The problem here is a massive conflict in design principals where RPG and the desire for more intense action simply do not work well together. The RPG design makes people want a plethora of abilities that a person can use at a specific point in time. This works well in a thinking man’s game because you have ample time to react to a situation.
The desire to increase the difficulty of encounters though means less time to think and a requirement for higher reaction time. With tons of buttons and abilities to deal with along with buffs, cooldowns, and windows of opportunity, you get a very schizophrenic and unsatisfying experience. First, you cannot truly appreciate the ability you’re using because you just inherently know it’s part of your rotation. So any effects, etc. lose meaning and efficacy as it’s just another thing you do for the lifespan of your max level cap. It would be cool in an encounter if everything was stationary so you can see what you’re doing and how the thing you’re using is effective.
Games like Diablo 3, Neverwinter Nights (to name a few), reduce the choices but the result is a more satisfying playing experience because you’re focused on the few abilities you can use. Instead, the game play is all about the action and environment and how you, with those few choices, can react to it. If you want a meaningful choice, you can switch (in the case of Diablo 3, you’ll need the supporting gear as well, but the fact remains that you will have more real choices even if the end game meta doesn’t dictate it).
In reality, that’s all you really need. Your main attack, a big boom style specialized attack, something to CC your enemy, a heal/defensive ability and movement. What’s funny is how the game attempts to create deltas of those ideas with a cute name and some sort of cost to achieve the exotic idea of a fantasy. Yet I get tired of hearing the word “fantasy” being tossed around by Blizzard so frivolously. I get what they’re trying to achieve but the execution is severely lacking since the equation ends of becoming the endless permutation/balance game.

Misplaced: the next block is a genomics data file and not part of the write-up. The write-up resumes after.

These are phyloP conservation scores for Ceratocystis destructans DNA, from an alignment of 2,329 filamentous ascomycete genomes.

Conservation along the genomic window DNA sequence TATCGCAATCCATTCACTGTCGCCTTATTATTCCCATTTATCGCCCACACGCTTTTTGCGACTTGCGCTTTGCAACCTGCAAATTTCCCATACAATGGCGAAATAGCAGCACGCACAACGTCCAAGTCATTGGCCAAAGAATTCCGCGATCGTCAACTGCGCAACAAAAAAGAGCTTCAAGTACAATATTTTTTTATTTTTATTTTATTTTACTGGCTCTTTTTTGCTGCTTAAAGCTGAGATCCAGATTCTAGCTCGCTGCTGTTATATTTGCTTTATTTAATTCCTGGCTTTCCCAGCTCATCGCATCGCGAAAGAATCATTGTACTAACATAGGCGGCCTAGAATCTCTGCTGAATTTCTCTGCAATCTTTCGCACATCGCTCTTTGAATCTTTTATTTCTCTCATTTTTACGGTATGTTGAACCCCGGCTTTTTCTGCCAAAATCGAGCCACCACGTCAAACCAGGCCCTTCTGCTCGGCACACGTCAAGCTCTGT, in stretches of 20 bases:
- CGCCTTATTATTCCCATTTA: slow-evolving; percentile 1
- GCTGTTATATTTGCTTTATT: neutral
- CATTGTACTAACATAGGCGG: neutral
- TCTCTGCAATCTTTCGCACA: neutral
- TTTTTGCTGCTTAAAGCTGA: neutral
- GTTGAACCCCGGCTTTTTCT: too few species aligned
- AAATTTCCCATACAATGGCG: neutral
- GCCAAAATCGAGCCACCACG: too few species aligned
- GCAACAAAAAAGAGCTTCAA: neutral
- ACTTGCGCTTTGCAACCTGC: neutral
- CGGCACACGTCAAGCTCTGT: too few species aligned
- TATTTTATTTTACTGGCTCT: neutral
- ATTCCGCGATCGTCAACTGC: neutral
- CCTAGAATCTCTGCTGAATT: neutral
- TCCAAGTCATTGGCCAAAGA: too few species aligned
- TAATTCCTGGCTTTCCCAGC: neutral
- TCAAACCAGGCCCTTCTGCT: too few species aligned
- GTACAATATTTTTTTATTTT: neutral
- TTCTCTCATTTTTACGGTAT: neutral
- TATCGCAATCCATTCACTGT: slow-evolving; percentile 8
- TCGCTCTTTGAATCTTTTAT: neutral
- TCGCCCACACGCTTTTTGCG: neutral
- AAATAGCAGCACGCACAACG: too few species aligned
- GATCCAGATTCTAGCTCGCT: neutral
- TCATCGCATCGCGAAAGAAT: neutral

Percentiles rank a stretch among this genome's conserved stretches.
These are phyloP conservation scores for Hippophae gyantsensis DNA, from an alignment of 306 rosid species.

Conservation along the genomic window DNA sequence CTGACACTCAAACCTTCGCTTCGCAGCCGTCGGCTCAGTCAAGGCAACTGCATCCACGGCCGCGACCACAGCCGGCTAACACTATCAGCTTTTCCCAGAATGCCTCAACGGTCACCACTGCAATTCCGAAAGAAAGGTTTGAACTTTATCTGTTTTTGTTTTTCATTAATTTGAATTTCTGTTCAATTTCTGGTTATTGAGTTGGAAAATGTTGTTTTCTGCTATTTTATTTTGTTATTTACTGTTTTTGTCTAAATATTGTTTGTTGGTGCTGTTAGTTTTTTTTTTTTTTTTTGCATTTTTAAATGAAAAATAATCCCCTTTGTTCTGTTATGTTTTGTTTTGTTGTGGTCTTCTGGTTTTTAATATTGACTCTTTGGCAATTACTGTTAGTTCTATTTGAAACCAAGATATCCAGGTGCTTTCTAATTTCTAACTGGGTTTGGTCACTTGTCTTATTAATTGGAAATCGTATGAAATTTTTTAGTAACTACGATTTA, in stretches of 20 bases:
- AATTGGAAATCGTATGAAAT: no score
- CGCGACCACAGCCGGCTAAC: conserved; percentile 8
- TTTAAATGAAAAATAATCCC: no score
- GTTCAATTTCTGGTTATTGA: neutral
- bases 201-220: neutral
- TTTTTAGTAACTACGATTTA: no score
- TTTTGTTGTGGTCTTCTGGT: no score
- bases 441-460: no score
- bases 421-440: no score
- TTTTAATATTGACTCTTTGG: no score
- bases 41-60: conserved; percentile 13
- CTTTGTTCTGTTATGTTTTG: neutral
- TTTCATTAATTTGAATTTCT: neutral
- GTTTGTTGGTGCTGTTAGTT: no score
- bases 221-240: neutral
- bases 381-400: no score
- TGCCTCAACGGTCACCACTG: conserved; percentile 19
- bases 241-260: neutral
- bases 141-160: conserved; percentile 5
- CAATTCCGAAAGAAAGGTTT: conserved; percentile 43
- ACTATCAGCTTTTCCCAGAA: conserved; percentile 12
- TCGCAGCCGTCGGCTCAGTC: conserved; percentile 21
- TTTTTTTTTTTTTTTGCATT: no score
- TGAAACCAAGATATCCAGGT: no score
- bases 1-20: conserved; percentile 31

Whenever I look at this game I feel that the end goal keeps switching all the time with so many competing forces taking into oddball directions. Does it want to be an esports game? Does it want to pander to casuals? Are only the hardcores aimed at to remain as the supporters? Are these decisions occurring because someone quit and someone else got promoted with a different agenda?
At any rate, I’ve never seen a game that’s considered an expansion where you get less abilities going forward. This game feels like a constant de-evolution and progressively worse over time because the features people want are ignored in favor of this middle section that makes no sense and wastes everyone’s time.